Snowy Weather

We have a lot of snow today thanks to another storm that made its way through yesterday. There already was a nice layering but today it’s the sort of dense, fluffy white landscape I remember from my childhood. Those years actually did have more snow fall though in general (it’s recorded).

Growing up I heard stories about my maternal great grandmother’s cousin who saved people in the late 1800’s in a snowstorm in California on skis due to his innate sense of direction. (There’s actually a statue in California of him because of his wintry heroics) And I like to think I have a decent sense of direction in my genes (or learned) somehow, but it’s easy when there are landmarks you can recall. I can’t entirely imagine being in the middle of a totally blinding snowstorm and knowing exactly where I am. Maybe with global warming I’ll have many opportunities to try that someday. Who knows. (moment of gallows humor)

But truly, I love a real winter. And this morning over my Darjeeling (I bought it organic and in bulk) I made a choice to embrace the cold and…sample this:

…See, I accidentally bought it. And I had planned to just send it back. But Saks charges for returns and it’s not great to ship stuff if you don’t have to because it contributes to global warming and…I’m trying to find excuses to keep it. *laugh* I want to see what Jean-Claude Ellena did for Frederic Malle after growing fond of what Carlos Benaim created with Eau De Magnolia. Also there’s actually another bottle of Eau De Magnolia in this one. Ha!

Here are my quick first impressions:

Angeliques Sous La Pluie

As I smell Angeliques Sous La Pluie I’m happy I made the choice to keep this set. I like this set considerably more than the other one already. (Spoiler alert: they’re all slightly similar to Eau De Magnolia in my opinion.) This set gives me a better idea why people love this house so much.

Honestly, Angeliques Sous La Pluie is everything I had hoped to find with Maison Francis Kurkdjian’s Féminin Pluriel. It’s cool but not remote. It’s melancholy but not depressing.

Brigarade Concentree

So good! Bigarade Concentree is fresh, elegant and inviting. Very 1950’s “poolside with martinis” to my nose. Lots of beautiful citrus.

Cologne Indelebile

What can I say? These colognes are my favorites from Malle. And Cologne Indelebile is great too. It’s also very evocative of the past like most of the others in this collection. It smells a bit like antique men’s aftershave. Maybe this is what my great grandmother’s cousin smelled like when he saved all those people. Ha! *rolling eyes* Actually, he probably smelled like sweat, leather and wool. Maybe old-fashioned pipe tobacco too? But you never know! Right?! Perhaps he always dressed for the day like a gentleman regardless. *smile*

L’Eau D’Hiver

As I started sampling L’Eau D’Hiver Bing Crosby came on the radio. Perfect! It’s such a lovely, herbal iris. And quite vintage smelling too. It reminds me a little of something that would have been created in the 1930’s for men. Except it’s not Ernest Daltroff or Henri Almeras of course but the ebullient, fresh and charming Jean-Claude Ellena. I like it!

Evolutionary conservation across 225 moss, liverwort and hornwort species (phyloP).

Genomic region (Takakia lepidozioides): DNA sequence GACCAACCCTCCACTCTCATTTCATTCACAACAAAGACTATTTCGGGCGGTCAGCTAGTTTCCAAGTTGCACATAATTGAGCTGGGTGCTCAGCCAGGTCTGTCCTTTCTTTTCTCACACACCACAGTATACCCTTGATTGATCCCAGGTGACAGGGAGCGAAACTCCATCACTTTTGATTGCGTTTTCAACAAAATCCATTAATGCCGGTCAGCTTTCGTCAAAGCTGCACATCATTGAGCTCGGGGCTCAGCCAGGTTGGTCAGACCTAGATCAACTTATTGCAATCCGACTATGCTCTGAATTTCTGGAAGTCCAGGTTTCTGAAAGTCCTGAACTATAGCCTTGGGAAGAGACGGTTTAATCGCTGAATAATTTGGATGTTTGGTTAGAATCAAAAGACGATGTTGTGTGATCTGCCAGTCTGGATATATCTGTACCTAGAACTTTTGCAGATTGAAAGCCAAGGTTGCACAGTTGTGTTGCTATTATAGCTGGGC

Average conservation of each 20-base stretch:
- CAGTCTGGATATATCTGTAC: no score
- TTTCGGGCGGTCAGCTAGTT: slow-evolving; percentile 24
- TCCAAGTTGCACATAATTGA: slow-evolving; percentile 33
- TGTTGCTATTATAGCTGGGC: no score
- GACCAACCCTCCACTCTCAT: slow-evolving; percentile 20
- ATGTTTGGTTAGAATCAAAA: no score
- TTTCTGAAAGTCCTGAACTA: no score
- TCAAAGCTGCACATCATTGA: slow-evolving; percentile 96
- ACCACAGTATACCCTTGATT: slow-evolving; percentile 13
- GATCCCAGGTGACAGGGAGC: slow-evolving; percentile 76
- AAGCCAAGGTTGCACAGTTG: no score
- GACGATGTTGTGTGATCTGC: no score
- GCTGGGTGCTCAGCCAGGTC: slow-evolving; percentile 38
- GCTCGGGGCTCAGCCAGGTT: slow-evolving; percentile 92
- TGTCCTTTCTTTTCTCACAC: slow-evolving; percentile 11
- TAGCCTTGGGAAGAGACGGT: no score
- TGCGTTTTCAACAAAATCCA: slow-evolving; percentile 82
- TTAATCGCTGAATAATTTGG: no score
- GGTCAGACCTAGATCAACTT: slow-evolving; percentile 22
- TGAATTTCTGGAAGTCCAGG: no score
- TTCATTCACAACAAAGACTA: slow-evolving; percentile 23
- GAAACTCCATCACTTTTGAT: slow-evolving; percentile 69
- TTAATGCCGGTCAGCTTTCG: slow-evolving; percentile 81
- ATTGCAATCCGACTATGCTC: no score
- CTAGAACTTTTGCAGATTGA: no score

Again, if I buy another big bottle from this house it’ll most likely be one of these. I can see the modern clean and yet beautifully complex sensibility of Frederic Malle with this set. Very much like delicious gourmet food. We’ll see…

Carlos Benaim

My Raybans came in the mail from Saks today too. It really was a great sale.

But anyway, I’m eating my last words. While I still don’t think I’ll buy another whole big bottle of Malle I have changed my mind. As the night went on my opinion developed a bit more. And now I’m more fascinated by both Frederic Malle and Carlos Benaim.

I really like Eau de Magnolia.

It reminds me of a few Hermès fragrances I love, some lemon scents that sadly fade too quickly and Acqua di Parma Colonia. Eau de Magnolia might find it’s way into my collection in a separate bottle… I mean, I kind of still doubt it, but I wouldn’t rule it out. *shrug*

But also, goodness. Carlos Benaim might be one of my favorite perfumers… I rarely single out perfumers (I probably should and I’ve known this for years) but I’ve realized tonight just how dear to me his work is.

I think for the heck of it here’s my list of all time favorite perfumers (Not necessarily in order):

Edmond Roudnitska

Ernest Beaux

Jacques Guerlain

Ernest Daltroff

Jacques Polges

Thierry Wasser

Carlos Benaim

Gerard Goupy

Jean Carles

Germaine Cellier

Jean Desprez

Jacques Fleury

Jean-Claude Ellena

Jo Malone

Olivier Polge

Jacqueline Couturier

Steve DeMercado

Loc Dong

Henri Almeras

Frederic Malle

I own the large size bottle of Lipstick Rose. I had the privilege of trying it over time while we lived in Seattle and I finally bought a whole bottle this year in the spring. I love the way it truly is reminiscent of vintage lipstick. I have fond memories from childhood of smelling my mother’s lipstick and it smelling almost exactly like that.

That being said, I have never investigated Frederic Malle all that much.

On Cyber Monday I decided to finally bite and buy the sampler of the feminine fragrances from Saks. I’m glad I did. I no longer wonder what I’m missing. Here are my quick initial thoughts (I may have more later):

Iris Poudre

Iris Poudre. This is by far the prettiest of all of them, in my opinion. And, it’s very “poudre” indeed.